The question is why would anyone need such an expensive bike. Why not isn't the correct answer. Try again.
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Old 10-29-10, 10:28 PM
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Originally Posted by qmsdc15 View Post
Fail

If you can afford a car, you don't need a bike at all, much less a $2000 one.
Totally illogical ...

Originally Posted by qmsdc15 View Post
The question is why would anyone need such an expensive bike. Why not isn't the correct answer. Try again.
First off, the "question" was phrased in a rhetorical manner. But more importantly, the point was that it has nothing to do with "need". I thought that was obvious ... but maybe not ...

FWIW, I don't think it would prove very fruitful to engage in a debate about "needs". It is a fallacy to think "needs" can be characterized as either logical or objective, especially when the interpretation of such is based on someone elses's perception of the state. Therefore, to claim a "fail" (whatever on earth that means) predicated solely on such a subjective status is equally fallacious.

Last edited by Talldog; 10-29-10 at 10:33 PM.
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Old 10-30-10, 07:49 AM
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My Schwinn cost me $300 and was equipped with similar components as your C'dale. I have made many upgrades (saddle, tires, handlebars, stem, pedals, grips, front brake) and added many accessories (fenders, rack, lights, etc.) and have at least equaled the original purchase price with add-ons. I resisted the temptation to change the entire drivetrain and controls, upgrade the wheels, add a rigid fork, etc. as these upgrades would have driven the price up astronomically and instead used my bike as a test bed to determine what sort of bike I really wanted. After a year or so I pulled the trigger on my Norco. If I had tried to upgrade my Schwinn to have all or most of the features that my Norco does it likely would have cost me twice the latter bike's original purchase price.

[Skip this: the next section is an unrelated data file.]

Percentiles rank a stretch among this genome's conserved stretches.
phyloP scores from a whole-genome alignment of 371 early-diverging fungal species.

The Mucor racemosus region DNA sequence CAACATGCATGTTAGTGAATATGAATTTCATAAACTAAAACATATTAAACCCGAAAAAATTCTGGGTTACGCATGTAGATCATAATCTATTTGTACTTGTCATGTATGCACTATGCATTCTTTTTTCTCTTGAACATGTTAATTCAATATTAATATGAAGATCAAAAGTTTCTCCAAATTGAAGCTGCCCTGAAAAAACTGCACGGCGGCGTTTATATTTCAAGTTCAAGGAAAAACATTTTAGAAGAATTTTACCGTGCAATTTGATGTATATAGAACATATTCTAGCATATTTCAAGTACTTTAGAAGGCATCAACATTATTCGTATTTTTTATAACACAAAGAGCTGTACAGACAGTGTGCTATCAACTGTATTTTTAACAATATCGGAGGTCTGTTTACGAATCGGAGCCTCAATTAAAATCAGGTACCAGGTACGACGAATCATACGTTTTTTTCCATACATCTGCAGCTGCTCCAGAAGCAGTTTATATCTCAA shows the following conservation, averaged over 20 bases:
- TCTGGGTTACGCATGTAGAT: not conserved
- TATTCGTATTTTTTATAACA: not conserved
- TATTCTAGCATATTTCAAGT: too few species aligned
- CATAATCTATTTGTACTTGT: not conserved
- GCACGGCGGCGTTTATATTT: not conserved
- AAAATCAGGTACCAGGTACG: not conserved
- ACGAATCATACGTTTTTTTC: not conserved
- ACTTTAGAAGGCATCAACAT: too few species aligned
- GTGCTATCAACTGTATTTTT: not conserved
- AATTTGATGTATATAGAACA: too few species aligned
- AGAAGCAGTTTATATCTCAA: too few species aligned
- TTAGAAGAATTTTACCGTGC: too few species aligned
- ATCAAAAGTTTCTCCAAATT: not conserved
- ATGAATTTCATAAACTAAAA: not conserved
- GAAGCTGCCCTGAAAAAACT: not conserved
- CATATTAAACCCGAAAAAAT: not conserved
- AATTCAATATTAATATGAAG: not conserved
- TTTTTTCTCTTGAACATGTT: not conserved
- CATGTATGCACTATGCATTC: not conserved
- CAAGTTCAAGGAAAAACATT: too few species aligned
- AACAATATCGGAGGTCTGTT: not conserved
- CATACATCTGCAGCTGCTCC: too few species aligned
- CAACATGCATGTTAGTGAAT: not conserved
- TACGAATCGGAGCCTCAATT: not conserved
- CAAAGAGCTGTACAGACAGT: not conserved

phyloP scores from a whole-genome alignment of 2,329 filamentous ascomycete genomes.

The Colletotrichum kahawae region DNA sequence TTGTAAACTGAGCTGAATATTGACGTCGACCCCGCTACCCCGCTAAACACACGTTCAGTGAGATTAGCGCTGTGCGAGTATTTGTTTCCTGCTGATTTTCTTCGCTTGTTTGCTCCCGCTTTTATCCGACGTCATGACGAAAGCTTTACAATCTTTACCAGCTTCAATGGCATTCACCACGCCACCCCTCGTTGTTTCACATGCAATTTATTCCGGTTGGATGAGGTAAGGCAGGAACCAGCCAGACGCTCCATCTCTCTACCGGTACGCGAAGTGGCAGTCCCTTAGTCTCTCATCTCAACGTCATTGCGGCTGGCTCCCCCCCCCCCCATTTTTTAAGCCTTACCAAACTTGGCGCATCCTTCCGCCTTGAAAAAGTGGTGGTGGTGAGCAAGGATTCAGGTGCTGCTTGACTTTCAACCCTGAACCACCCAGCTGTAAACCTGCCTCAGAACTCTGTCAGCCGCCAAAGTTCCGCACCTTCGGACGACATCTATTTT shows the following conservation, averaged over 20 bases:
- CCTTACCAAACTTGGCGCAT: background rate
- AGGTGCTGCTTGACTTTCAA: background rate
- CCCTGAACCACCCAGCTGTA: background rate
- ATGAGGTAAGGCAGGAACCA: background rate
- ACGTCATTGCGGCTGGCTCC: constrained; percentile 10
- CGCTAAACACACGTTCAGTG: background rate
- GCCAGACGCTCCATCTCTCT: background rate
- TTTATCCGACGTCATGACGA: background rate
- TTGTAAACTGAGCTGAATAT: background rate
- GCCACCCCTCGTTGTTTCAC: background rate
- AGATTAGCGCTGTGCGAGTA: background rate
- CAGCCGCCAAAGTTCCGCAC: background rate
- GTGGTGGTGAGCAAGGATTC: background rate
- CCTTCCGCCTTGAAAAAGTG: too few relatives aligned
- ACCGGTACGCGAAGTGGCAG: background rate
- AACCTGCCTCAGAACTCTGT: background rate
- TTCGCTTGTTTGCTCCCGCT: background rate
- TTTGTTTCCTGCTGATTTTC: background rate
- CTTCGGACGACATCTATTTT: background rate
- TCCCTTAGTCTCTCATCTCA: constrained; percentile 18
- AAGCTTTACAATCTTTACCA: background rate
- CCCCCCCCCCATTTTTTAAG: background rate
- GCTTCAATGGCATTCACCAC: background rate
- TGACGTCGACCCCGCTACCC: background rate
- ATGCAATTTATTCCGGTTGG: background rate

So my advice to you is to do the same... enjoy your bike as is, make minor changes as you see fit, and when funds permit buy the bike you really want based on lessons learned while riding your Cannondale (and researching on these forums, of course).
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Old 10-30-10, 08:27 AM
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Originally Posted by qmsdc15 View Post

The question is why would anyone need such an expensive bike. Why not isn't the correct answer. Try again.
No one needs a bicycle at all so answers like why not and because are just as good as any other answer. I enjoy my $900 bike more than I would enjoy any $500 bike I have ever seen and I am sure I would enjoy a $4000 bike even more. That is reason enough for me, as long as I have the cash. If I only had $200 to spend on a bike then I would find the best one I could and I would enjoy that too and I wouldn't feel embarrassed about it. Rather than constantly questioning people about how much or how little they spent I would rather see this forum be a place where both the $200 owners and the $4000 owners feel comfortable, accepted, and welcome to share their love of hybrid bikes.

Ken
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Old 10-30-10, 08:40 AM
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I rely on my bicycle for transportation and to provide income which goes to needs such as food, clothing and shelter. Feel free to disagree but in my opinion I need a bicycle. I'm sure there are many people who would be hard pressed to provide for themselves without the cheap reliable transportation that bicycles offer. I doubt any of them need a carbon fiber bicycle other than those who earn their living racing bicycles.